Fix up the house. Longtime homeowners are familiar with the joys of deferred maintenance. If you’ve owned a house for a while, you’re probably surrounded by things that are broken or not working as well as they used to, but you’ve put up with them because you’re too busy—or it’s too expensive—to fix them. But small inconveniences and annoyances add up over time, and at a certain point you realize that things have slipped a bit too much and it’s time to address those longstanding issues. The same holds true for a long-time leader. When a leader has been in place for a long time, he has likely settled into certain routines and grown comfortable with systems and processes that generally work well but could use some updating. If the founder is a naturally creative type, for instance, he may have overlooked some of the finer details of revenue recognition and financial planning. Or he might be wonderful at engaging external stakeholders but less adept at hiring and managing a senior management team. In such cases, a transition to a new leader should be viewed as an opportunity to repair what may be broken.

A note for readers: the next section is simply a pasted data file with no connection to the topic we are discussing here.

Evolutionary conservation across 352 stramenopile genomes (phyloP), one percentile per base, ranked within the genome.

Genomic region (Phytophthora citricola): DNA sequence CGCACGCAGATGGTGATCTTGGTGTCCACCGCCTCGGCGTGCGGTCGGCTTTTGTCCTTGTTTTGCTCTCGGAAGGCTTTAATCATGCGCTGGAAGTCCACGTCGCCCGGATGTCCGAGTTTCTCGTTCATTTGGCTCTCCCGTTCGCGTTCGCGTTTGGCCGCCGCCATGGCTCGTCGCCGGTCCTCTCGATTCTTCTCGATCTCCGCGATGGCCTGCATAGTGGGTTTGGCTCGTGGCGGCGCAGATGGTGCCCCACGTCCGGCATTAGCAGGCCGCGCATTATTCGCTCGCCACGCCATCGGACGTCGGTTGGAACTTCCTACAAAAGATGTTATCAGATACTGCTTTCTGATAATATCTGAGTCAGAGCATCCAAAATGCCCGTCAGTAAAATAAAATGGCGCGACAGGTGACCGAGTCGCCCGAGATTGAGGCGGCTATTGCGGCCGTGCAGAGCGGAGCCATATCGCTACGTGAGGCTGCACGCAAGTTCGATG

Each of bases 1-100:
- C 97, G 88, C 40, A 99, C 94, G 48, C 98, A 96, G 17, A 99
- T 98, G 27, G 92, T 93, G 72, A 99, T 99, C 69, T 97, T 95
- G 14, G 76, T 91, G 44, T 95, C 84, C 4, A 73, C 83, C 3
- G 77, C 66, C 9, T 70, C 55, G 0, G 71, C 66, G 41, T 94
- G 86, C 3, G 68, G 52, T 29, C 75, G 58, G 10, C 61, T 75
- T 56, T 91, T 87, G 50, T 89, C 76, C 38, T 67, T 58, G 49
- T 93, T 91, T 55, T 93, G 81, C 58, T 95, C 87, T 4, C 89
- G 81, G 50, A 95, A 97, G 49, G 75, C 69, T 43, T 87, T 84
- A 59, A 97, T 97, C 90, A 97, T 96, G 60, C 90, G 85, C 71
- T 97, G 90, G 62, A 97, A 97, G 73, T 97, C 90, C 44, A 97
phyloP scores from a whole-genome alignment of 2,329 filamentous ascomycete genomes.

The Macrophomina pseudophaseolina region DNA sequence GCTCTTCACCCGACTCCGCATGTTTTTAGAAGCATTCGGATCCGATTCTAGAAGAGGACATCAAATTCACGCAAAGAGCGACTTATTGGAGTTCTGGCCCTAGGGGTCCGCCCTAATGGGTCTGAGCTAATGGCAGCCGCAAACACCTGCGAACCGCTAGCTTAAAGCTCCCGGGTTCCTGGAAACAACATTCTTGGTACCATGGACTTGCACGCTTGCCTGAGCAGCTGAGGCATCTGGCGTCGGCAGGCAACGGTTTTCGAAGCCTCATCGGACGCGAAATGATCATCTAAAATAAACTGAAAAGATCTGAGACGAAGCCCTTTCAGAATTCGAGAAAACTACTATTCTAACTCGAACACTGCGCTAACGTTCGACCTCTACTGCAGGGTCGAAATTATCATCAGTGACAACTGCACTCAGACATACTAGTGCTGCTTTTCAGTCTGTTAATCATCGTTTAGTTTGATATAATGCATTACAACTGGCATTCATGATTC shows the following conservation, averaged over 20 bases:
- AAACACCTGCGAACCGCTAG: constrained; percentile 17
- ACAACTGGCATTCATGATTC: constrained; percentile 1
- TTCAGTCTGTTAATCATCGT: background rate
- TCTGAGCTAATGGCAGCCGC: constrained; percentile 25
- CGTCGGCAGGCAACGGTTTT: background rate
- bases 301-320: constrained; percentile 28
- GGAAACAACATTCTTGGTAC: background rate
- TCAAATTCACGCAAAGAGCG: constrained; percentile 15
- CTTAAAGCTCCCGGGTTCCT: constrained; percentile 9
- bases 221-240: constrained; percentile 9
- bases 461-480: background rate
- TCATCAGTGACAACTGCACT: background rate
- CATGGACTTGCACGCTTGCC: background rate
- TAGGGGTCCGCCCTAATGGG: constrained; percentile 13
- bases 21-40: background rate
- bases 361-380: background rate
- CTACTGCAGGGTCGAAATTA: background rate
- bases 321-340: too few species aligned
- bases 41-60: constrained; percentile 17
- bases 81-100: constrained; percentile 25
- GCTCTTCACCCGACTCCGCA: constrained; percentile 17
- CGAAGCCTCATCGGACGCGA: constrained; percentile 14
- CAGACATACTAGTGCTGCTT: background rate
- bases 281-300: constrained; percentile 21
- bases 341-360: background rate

Embrace a fresh vision. Even when the board and staff are pleased with the job the founder-leader has done, there almost always are things that can be built off his or her legacy. It’s important to recognize that longtime leaders and the organizations they lead can become less adaptable to change—and more susceptible to inertia—over time, which in turn can prevent them from evolving and realizing their full potential. Transitioning to someone who brings fresh ideas, energy, and perspective to the work can help an organization and the people who make it go see themselves in a new way.

Talk to the team. In any leadership transition, it’s important to have honest conversations with the board, senior management, and staff at all levels about what’s working and what needs to be fixed. With a new leader at the helm, what might the organization look like in five years? And what can the board, senior management, and staff do to ensure that the new leader, and the organization, succeeds?

Encourage a graceful exit. As a general rule, founders shouldn’t have an active role in the organization (or on its board) immediately after they’ve stepped down. More often than not, the continued involvement of a founder creates awkwardness and makes it difficult for a successor to operate. In addition, most qualified candidates for the job